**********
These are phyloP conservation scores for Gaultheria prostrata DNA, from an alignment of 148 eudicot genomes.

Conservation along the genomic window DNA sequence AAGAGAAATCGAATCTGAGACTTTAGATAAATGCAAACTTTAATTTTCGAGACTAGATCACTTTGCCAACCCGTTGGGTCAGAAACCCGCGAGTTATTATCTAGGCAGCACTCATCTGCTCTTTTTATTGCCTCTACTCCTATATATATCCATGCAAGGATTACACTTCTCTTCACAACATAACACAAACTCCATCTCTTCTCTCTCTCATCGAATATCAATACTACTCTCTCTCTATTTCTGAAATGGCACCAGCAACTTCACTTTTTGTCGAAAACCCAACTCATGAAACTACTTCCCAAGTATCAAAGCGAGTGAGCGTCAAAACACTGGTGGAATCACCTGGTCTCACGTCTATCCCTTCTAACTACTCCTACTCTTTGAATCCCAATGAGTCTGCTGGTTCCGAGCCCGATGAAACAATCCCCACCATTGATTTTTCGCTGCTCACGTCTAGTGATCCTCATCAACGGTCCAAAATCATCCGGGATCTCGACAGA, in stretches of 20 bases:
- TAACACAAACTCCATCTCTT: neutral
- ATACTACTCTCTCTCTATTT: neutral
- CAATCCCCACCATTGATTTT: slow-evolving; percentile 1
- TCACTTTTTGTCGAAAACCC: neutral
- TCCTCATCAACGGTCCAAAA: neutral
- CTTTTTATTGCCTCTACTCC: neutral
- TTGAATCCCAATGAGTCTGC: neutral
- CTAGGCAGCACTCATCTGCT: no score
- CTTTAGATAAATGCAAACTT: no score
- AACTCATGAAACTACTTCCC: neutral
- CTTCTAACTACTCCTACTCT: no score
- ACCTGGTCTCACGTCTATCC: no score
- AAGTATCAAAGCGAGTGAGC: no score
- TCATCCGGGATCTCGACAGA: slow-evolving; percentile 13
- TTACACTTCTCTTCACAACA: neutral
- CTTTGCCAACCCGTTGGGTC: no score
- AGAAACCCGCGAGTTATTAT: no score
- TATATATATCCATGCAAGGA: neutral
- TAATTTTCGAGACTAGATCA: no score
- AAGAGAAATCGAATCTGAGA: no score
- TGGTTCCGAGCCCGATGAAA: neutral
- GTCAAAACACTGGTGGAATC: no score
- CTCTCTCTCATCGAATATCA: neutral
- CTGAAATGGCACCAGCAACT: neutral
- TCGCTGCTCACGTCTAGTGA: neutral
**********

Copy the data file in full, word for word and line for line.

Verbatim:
These are phyloP conservation scores for Gaultheria prostrata DNA, from an alignment of 148 eudicot genomes.

Conservation along the genomic window DNA sequence AAGAGAAATCGAATCTGAGACTTTAGATAAATGCAAACTTTAATTTTCGAGACTAGATCACTTTGCCAACCCGTTGGGTCAGAAACCCGCGAGTTATTATCTAGGCAGCACTCATCTGCTCTTTTTATTGCCTCTACTCCTATATATATCCATGCAAGGATTACACTTCTCTTCACAACATAACACAAACTCCATCTCTTCTCTCTCTCATCGAATATCAATACTACTCTCTCTCTATTTCTGAAATGGCACCAGCAACTTCACTTTTTGTCGAAAACCCAACTCATGAAACTACTTCCCAAGTATCAAAGCGAGTGAGCGTCAAAACACTGGTGGAATCACCTGGTCTCACGTCTATCCCTTCTAACTACTCCTACTCTTTGAATCCCAATGAGTCTGCTGGTTCCGAGCCCGATGAAACAATCCCCACCATTGATTTTTCGCTGCTCACGTCTAGTGATCCTCATCAACGGTCCAAAATCATCCGGGATCTCGACAGA, in stretches of 20 bases:
- TAACACAAACTCCATCTCTT: neutral
- ATACTACTCTCTCTCTATTT: neutral
- CAATCCCCACCATTGATTTT: slow-evolving; percentile 1
- TCACTTTTTGTCGAAAACCC: neutral
- TCCTCATCAACGGTCCAAAA: neutral
- CTTTTTATTGCCTCTACTCC: neutral
- TTGAATCCCAATGAGTCTGC: neutral
- CTAGGCAGCACTCATCTGCT: no score
- CTTTAGATAAATGCAAACTT: no score
- AACTCATGAAACTACTTCCC: neutral
- CTTCTAACTACTCCTACTCT: no score
- ACCTGGTCTCACGTCTATCC: no score
- AAGTATCAAAGCGAGTGAGC: no score
- TCATCCGGGATCTCGACAGA: slow-evolving; percentile 13
- TTACACTTCTCTTCACAACA: neutral
- CTTTGCCAACCCGTTGGGTC: no score
- AGAAACCCGCGAGTTATTAT: no score
- TATATATATCCATGCAAGGA: neutral
- TAATTTTCGAGACTAGATCA: no score
- AAGAGAAATCGAATCTGAGA: no score
- TGGTTCCGAGCCCGATGAAA: neutral
- GTCAAAACACTGGTGGAATC: no score
- CTCTCTCTCATCGAATATCA: neutral
- CTGAAATGGCACCAGCAACT: neutral
- TCGCTGCTCACGTCTAGTGA: neutral